How IRON DEFICIENCY Could Affect Your Hair, Skin & Nails! | Dr. Steven Gundry

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The Plant Paradox

Are you lacking iron in your diet? For ages we've been informed an iron shortage could impact your hair, skin, and nails – however is it true? Dr. Gundry claims it is NOT. As a matter of fact, iron might not be as good for you as you believe. Dr. Gundry spills the facts about iron as well as the secret trick to living longer that you can do each month.

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20 Comments

  1. My dad is 86 real good health & skin has aged well= fries himself a burger or steak evday all his life?!

  2. I’m high in iron the doctor said it could be from my supplements. He told me to cut out any foods or supplements that have or that is high in iron. That’s hard to do because alot of foods have iron.

  3. Christine Friedrich

    From which blood levels are people iron deficient and should supplement?

  4. Sheri Rottweilersforever

    I’m low iron so the carnivore diet is my friend.

  5. Thank you again for the historical clarification!

  6. How do you explain all the symptoms of iron loss then like brittle nails, nail ridges, heart palpitations, dizziness, extreme tiredness, lack of energy, etc.??

  7. Abdelilah BENAHMED

    like tea (green or black), coffee also lowers significantly iron absorption.

  8. Doctor Gundry thank you.
    Can you explain how to treat low serum ferritin and serum iron levels?

  9. Hi Dr. G. I have a question. I’m a low carb half Keto guy that is into nutrition. My problem is the cost of the “clean” food I eat. Am I getting the same nutritional value from grass fed/finished ground beef for $8 a pound or a $25 grass fed/finished rib eye steak? They both taste fine to me. If I’m eating to fuel my body is one better than the other? I want the biggest bang for the buck.

  10. What iron level are considered good or safe, such that we don’t consume too much iron?

  11. OK – we get that too much iron is bad for you. But what of those who eat “normal” diets and whose iron is below normal, the same also being true for their hemaglobin, hematocrit, and red blood cells. All those below the normal range, and yet iron intake is normal? My guess is that the iron is being blocked from absorbtion by certain foods and supplements (e.g. excess phytates, and a few other things). Would I be right? Related question: what are some of the symptons of low iron markers?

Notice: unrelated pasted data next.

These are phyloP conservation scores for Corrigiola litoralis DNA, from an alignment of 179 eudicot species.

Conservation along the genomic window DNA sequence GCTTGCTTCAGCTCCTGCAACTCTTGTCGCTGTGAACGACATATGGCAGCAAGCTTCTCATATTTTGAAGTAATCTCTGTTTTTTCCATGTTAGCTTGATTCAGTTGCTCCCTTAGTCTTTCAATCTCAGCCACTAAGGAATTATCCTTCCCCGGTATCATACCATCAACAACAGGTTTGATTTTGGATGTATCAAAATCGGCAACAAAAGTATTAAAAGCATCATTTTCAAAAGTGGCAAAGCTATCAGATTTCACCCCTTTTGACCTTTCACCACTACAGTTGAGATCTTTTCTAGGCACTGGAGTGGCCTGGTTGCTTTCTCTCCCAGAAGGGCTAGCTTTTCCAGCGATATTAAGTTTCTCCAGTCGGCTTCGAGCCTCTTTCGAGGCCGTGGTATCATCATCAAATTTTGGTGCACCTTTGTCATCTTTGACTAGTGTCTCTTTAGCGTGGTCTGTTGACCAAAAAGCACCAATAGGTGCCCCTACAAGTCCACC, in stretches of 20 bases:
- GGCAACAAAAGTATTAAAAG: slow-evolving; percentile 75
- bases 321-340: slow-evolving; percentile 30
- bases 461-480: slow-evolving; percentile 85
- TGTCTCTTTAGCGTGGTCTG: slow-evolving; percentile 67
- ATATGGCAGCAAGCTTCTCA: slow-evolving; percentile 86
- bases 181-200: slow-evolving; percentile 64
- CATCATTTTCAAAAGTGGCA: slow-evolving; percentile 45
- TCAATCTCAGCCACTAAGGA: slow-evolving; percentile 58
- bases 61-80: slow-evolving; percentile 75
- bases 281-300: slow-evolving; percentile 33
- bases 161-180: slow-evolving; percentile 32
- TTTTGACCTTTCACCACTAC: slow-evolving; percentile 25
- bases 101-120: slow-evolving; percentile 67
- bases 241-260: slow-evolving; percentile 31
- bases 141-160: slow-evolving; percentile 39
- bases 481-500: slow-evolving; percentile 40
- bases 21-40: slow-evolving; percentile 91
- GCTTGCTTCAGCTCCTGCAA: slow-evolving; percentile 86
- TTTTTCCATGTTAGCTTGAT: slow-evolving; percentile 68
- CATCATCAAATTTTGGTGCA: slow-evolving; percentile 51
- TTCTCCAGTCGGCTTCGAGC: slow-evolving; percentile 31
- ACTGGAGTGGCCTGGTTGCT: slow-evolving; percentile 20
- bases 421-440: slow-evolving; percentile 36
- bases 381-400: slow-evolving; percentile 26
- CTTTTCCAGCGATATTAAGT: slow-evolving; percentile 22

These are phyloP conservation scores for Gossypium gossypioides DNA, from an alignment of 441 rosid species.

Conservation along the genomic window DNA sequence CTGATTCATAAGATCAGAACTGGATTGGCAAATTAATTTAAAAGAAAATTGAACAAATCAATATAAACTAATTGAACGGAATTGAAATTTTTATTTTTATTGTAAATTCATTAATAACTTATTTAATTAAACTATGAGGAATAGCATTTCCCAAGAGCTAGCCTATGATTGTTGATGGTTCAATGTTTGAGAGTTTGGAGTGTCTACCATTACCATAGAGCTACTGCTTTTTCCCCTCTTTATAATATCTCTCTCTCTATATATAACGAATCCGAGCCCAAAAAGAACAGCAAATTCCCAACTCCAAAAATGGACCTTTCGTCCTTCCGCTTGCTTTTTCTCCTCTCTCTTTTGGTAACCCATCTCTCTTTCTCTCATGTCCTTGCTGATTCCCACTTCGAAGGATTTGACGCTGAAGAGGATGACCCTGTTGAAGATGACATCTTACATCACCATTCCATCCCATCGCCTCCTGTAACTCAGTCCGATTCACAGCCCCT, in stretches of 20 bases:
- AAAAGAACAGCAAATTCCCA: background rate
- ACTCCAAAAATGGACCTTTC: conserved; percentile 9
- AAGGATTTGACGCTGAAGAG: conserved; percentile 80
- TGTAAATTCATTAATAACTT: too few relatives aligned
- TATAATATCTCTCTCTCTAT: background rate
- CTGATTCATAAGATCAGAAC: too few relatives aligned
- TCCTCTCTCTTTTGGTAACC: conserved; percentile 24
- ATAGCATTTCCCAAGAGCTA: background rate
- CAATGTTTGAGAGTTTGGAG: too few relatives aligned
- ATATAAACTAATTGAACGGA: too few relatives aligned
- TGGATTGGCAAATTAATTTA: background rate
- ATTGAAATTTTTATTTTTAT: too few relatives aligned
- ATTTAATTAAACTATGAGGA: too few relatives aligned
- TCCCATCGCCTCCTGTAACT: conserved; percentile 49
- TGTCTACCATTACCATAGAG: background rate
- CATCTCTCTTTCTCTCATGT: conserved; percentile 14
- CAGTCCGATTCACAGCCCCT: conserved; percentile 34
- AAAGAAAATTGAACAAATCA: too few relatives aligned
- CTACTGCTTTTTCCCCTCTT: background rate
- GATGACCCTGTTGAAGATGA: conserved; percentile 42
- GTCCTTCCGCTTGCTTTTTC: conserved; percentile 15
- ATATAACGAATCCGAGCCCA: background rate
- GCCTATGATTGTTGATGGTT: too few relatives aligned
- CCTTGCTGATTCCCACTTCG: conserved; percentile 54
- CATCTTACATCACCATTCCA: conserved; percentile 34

12. normally I am high in iron but was turned away yesterday from donating because it was to low. The only dietary change I’ve made is drinking much more green tea. I need to find a happy medium.

  13. What is a good iron level based on blood test?

  14. Thank you for the info. I’ll stop taking iron supplements from now on.

  15. General Bystander

    It’s somewhat fallacious reasoning to conclude that longevity benefits of blood donation accrue thru iron reduction. Another explanation? reduction of toxic load as ‘dirty’, toxin-saturated blood plasma is removed from circulation

  16. Hi Dr Gundry, I have just purchased some liquid B12 as you said this was better than tablet form but I notice there is something called ProSweet in it? What is this and is it OK? Also had berry flavouring?

  17. Hello doctor, I do bodybuilding which is a sport known for its bad diets, and I wanted to ask how could I continue to do my sport by eating according to your diet, for example still going into bulk and cut cycles

  18. I would really appreciate a video about too much iron (ferritin) in your blood. I have been told that I may have a Hemochromatosis gene (HFE). I may get a blood test used to check for hereditary hemochromatosis, an inherited disorder that causes the body to absorb too much iron. Giving blood would probably help drop my iron. Thanks!

  19. Graham Christian

    Iron can also accelerate aging according to David Sinclair.

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